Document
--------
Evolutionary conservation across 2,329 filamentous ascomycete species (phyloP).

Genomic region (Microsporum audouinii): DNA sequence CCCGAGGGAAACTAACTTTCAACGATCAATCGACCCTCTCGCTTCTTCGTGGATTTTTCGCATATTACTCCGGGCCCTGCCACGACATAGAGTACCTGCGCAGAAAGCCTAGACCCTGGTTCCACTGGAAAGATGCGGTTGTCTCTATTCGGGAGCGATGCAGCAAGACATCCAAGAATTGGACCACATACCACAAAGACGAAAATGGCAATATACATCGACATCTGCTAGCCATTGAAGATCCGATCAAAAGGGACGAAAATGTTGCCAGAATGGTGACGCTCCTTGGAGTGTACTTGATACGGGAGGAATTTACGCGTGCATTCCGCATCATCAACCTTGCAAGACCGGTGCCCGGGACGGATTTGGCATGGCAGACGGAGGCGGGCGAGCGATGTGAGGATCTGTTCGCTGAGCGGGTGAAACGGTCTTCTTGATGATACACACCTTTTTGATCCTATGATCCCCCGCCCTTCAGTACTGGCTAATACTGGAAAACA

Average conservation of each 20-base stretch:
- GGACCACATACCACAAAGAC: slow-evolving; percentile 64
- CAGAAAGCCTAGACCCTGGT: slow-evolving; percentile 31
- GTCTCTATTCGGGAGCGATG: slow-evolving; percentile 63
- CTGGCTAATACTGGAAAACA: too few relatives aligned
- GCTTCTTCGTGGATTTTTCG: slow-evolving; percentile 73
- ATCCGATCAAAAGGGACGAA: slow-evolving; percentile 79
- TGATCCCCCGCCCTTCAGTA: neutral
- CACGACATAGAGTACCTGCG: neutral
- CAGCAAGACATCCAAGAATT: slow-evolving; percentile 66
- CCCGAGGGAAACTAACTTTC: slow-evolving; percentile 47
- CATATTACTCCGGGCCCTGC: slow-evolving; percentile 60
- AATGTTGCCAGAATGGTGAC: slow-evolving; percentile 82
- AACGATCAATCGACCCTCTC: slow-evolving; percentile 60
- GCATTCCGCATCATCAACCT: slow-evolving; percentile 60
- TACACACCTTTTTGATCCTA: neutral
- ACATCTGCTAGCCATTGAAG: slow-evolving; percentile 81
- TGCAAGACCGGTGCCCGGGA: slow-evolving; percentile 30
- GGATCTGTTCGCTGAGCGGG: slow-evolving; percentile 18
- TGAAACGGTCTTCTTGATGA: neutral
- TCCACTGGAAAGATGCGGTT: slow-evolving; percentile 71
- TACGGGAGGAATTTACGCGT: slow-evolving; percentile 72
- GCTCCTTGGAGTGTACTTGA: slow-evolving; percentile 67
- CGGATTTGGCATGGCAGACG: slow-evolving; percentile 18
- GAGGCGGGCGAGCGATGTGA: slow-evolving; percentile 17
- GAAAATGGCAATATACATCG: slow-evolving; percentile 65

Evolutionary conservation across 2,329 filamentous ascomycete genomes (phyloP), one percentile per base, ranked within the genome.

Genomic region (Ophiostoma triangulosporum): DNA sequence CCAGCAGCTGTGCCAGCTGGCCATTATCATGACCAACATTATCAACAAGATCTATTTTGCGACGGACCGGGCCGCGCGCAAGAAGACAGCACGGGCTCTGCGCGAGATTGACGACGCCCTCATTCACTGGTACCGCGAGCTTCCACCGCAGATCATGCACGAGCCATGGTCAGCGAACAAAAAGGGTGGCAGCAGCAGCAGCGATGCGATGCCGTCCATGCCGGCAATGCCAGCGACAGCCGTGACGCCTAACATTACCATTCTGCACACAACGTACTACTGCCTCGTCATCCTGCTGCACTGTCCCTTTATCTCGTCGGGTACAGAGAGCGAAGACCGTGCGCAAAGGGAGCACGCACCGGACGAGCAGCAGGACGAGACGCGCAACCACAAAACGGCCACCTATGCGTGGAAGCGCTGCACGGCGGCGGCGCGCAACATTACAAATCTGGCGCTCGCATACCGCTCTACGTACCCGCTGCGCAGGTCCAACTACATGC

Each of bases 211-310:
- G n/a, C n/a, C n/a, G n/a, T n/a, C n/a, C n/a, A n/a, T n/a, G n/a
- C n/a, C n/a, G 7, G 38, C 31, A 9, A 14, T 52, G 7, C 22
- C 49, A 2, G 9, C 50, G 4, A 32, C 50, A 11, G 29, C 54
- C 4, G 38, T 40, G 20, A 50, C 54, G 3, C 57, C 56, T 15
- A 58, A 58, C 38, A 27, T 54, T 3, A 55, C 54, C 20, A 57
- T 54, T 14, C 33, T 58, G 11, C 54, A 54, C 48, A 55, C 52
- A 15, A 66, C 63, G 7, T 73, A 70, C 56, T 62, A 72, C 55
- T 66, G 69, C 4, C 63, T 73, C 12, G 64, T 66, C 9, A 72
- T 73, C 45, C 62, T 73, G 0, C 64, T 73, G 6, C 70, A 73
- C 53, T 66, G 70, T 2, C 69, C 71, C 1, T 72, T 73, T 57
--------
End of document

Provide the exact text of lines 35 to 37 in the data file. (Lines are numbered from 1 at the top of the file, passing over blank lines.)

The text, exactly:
- C 4, G 38, T 40, G 20, A 50, C 54, G 3, C 57, C 56, T 15
- A 58, A 58, C 38, A 27, T 54, T 3, A 55, C 54, C 20, A 57
- T 54, T 14, C 33, T 58, G 11, C 54, A 54, C 48, A 55, C 52